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Amalgam of Americana
By Walter Tunis - kentucky.com

The last time Scott McCaughey visited Lexington, he stood before 10,000 people at Rupp Arena.

The jovial Seattle songsmith will be the first to admit that they weren't entirely there to see him. The feverish October 1995 turnout was for R.E.M., the Georgia alt-rock institution of which McCaughey (pronounced McCoy) has long been an auxiliary member. McCaughey played keyboards, sang a bit, added some rhythm guitar here and there, and generally grinned like a kid having the time of his life, all night long.

Next weekend, McCaughey finally returns to town. This time, though, the songs, the stage and the setting will be different.

Instead of R.E.M.'s hits, he will be armed with his own irreverent material. Instead of the mammoth Rupp stage, he will play in a tent. And in place of an arena-rock atmosphere, McCaughey will have a early evening placement on an Americana-heavy bill at this year's Christ the King Oktoberfest.

And here is the biggest switch of all. Instead of playing as part of a band, which he has done all his professional life -- from the alt-pop brigade The Young Fresh Fellows to his current Seattle collective The Minus 5 -- he will go it alone. Well, sort of. More on that in a minute.

"A solo acoustic set was pretty much what I was hired to do in Lexington," McCaughey said by phone last week. "And that's kind of shocking, even to me."

On his own but not alone

Not that McCaughey is unaccustomed to taking care of onstage business by himself. In January, he opened a series of similarly designed solo performances for Wilco frontman Jeff Tweedy. But then, Tweedy is just one of a host of high-profile pals with whom McCaughey rubs shoulders. The newest Minus 5 record, The Minus 5, boasts help from most of the current Wilco lineup (which also bolstered The Minus 5's 2003 summit Down With Wilco), along with Decemberists chieftain Colin Meloy, pop-folk stylist John Wesley Harding, Chicago chanteuse Kelly Hogan and onetime Mott the Hoople keyboardist Morgan Fisher.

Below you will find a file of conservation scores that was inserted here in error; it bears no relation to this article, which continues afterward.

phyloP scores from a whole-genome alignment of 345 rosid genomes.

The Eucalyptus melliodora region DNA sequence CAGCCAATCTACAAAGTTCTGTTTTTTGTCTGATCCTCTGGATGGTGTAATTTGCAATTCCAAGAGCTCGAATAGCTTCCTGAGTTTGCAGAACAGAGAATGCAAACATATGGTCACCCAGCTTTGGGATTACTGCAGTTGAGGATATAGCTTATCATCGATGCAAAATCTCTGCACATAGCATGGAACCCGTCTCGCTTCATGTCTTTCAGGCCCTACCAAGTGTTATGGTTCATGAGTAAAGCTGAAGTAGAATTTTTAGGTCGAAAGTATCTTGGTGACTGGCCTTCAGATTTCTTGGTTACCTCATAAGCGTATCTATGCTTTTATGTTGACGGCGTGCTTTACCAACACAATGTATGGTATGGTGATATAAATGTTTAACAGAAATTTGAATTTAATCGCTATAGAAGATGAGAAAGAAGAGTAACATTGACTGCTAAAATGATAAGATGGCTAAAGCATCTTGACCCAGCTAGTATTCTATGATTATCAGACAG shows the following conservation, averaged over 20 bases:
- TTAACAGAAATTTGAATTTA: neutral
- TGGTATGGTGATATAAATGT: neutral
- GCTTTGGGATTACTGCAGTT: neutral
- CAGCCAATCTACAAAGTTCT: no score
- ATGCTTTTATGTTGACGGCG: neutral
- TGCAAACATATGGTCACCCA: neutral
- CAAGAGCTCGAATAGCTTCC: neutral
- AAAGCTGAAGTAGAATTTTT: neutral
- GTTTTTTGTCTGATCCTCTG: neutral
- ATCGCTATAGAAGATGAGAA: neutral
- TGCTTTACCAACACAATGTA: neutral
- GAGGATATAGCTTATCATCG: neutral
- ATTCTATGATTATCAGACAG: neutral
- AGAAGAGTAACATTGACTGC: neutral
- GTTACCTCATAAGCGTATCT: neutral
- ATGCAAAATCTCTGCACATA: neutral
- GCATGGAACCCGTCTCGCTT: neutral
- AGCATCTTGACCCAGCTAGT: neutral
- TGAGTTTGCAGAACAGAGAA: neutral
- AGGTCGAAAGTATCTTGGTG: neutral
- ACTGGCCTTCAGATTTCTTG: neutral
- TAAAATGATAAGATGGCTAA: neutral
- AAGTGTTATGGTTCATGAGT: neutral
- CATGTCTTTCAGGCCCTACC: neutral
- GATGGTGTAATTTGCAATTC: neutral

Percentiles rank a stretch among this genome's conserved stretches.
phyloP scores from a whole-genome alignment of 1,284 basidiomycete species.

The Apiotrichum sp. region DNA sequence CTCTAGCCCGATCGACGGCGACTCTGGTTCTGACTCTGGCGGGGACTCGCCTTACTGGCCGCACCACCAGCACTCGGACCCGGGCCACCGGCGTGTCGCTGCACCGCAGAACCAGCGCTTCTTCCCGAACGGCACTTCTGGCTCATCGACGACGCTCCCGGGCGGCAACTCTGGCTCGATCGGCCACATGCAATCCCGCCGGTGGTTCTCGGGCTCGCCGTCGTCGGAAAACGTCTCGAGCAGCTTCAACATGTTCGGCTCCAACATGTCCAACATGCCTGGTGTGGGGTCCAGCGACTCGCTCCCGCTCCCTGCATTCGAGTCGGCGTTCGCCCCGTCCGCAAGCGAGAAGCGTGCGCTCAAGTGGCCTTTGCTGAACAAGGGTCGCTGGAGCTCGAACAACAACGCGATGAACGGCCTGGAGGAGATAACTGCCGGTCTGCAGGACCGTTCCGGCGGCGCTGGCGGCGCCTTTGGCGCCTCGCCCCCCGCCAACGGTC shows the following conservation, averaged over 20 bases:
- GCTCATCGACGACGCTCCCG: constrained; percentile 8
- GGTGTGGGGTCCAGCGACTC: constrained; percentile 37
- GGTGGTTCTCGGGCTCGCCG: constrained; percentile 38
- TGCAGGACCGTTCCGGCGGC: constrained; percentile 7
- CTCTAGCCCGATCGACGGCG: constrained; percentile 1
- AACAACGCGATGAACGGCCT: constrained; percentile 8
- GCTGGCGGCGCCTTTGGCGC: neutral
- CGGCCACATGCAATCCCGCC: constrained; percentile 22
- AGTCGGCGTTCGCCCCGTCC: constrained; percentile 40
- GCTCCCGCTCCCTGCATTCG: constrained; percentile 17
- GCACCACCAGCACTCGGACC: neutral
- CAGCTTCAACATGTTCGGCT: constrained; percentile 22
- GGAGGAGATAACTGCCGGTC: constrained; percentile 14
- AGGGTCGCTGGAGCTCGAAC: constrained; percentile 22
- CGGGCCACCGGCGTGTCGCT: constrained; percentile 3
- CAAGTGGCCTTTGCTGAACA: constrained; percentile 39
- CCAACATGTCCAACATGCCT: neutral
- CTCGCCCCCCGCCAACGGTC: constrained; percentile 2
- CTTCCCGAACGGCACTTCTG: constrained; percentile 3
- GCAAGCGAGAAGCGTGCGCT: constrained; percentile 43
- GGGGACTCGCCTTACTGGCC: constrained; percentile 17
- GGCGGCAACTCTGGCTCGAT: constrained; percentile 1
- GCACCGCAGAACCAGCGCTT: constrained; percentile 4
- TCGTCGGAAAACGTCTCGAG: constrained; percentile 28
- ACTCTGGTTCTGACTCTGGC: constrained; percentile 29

So is it any wonder that when McCaughey undertakes a solo gig, he winds up feeling a little lonely onstage? After all, his collaborators aren't just bandmates, they're buddies.

"I'm fine with a band," McCaughey said. "But when I'm by myself, I get a little nervous. So what I did for a lot of the shows with Jeff was call up some friends in the cities we were playing and invited them to sit in.

"I'm lucky in that through all my years of touring, I've gotten to meet a lot of great players in a lot of places who are usually pretty nice when I give them a call and say, 'Come on down to the show. I'm scared.'"

And so it will go in Lexington. If McCaughey has his way, he will be playing Oktoberfest not as a solo attraction but with a friend in tow -- founding R.E.M guitarist and Minus 5 moonlighter Peter Buck. McCaughey and Buck will be in Athens, Ga., this week, finishing work on a new R.E.M. album tentatively slated for release next spring. Plans are for them to use their day off to drive up for Oktoberfest.

"I always give Peter the opportunity to back out of these kinds of shows if he wants," McCaughey said. "But he seems to be really up for this one."

Last year set the tone